2. Mean Change from Baseline in Hope as Measured by the Beck Hopelessness Scale at 18 Months [ Time Frame: Assessed every 6 months for 30 months, after introduction of the mentor to the participant ]
    This outcome is a measure of motivation, expectations, and feelings about the future and will be measured using Beck's Hopelessness Scale, a 20-item scale, internal consistency α = .93. The total scoring range is 0-20, 0-3 = None or minimal, 4-8 = Mild, 9-14 = Moderate - requires monitoring, 15+ = Severe - suicide risk. This outcome is assessed for change at 18 months, and the overall trajectory described over 30 months.

  3. Change in Academic Participation/Educational Attainment as Assessed by a Questionnaire at 18 Months [ Time Frame: Assessed every 6 months for 30 months, after introduction of the mentor to the participant ]
    Participant engagement with school or a training program will be assessed. Participants will be prompted to answer questions about their current educational pursuit every 6 months in a questionnaire, including whether the individual is pursuing education, and the type of education. This outcome is assessed for change at 18 months, and the overall trajectory described over 30 months.

  4. Change in Vocational Participation/Employment as Assessed by a Questionnaire at 18 months [ Time Frame: Assessed every 6 months for 30 months, after introduction of the mentor to the participant ]
    Acquirement of meaningful employment will be assessed. Participants will be prompted to answer questions about their current employment status every 6 months in the questionnaire, including whether they are employed, the type of employment, and the intensity of the employment (hours per month). This outcome is assessed for change at 18 months, and the overall trajectory described over 30 months.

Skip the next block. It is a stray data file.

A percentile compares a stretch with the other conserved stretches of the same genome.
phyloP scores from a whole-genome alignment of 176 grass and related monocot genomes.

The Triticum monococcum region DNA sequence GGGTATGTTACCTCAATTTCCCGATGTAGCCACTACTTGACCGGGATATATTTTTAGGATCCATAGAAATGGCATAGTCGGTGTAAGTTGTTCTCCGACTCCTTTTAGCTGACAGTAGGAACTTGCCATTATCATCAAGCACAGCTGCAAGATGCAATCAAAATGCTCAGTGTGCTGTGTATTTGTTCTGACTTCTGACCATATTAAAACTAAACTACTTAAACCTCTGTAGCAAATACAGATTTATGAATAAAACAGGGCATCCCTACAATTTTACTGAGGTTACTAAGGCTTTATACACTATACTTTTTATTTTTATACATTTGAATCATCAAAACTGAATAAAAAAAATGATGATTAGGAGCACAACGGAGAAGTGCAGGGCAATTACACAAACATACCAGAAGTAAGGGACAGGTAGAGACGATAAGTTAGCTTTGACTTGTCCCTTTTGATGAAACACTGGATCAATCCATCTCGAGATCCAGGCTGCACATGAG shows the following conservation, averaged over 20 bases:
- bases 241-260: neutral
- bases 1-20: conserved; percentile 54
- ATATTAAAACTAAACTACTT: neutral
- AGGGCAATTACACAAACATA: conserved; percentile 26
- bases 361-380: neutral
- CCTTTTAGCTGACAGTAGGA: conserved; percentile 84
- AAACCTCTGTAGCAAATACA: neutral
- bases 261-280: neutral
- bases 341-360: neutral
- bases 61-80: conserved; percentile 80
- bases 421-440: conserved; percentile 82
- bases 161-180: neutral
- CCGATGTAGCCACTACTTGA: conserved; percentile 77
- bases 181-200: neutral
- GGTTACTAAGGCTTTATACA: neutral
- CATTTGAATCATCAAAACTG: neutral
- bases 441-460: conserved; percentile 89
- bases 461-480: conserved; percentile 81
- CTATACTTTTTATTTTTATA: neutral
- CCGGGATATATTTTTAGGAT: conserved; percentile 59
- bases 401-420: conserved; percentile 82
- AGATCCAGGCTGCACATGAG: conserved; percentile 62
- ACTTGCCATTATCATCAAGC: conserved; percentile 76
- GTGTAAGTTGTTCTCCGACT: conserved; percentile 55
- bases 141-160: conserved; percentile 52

Other Outcome Measures:
  1. Mean Change from Baseline in Engulfment Scores as Measured by the Modified Engulfment Scale (ES) at 18 months [ Time Frame: Assessed every 6 months for 30 months, after introduction of the mentor to the participant ]

    This is an exploratory outcome. This outcome is a measure of the degree to which an individual's self-concept is defined by their experience of homelessness. It will be assessed using the Modified Engulfment Scale, a 30-item scale, internal consistency α = .91. The total scoring range is 30-150, 30 being low engulfment, 150 being high engulfment.

    The scale was adapted for use in this study, substituting "experience of homelessness" for "illness".

    This outcome is assessed for change at 18 months, and the overall trajectory described over 30 months.


  2. Mean Change from Baseline in Psychiatric Symptoms as Measured by the Modified Colorado Symptom Index (CSI) at 18 months [ Time Frame: Assessed every 6 months for 30 months, after introduction of the mentor to the participant ]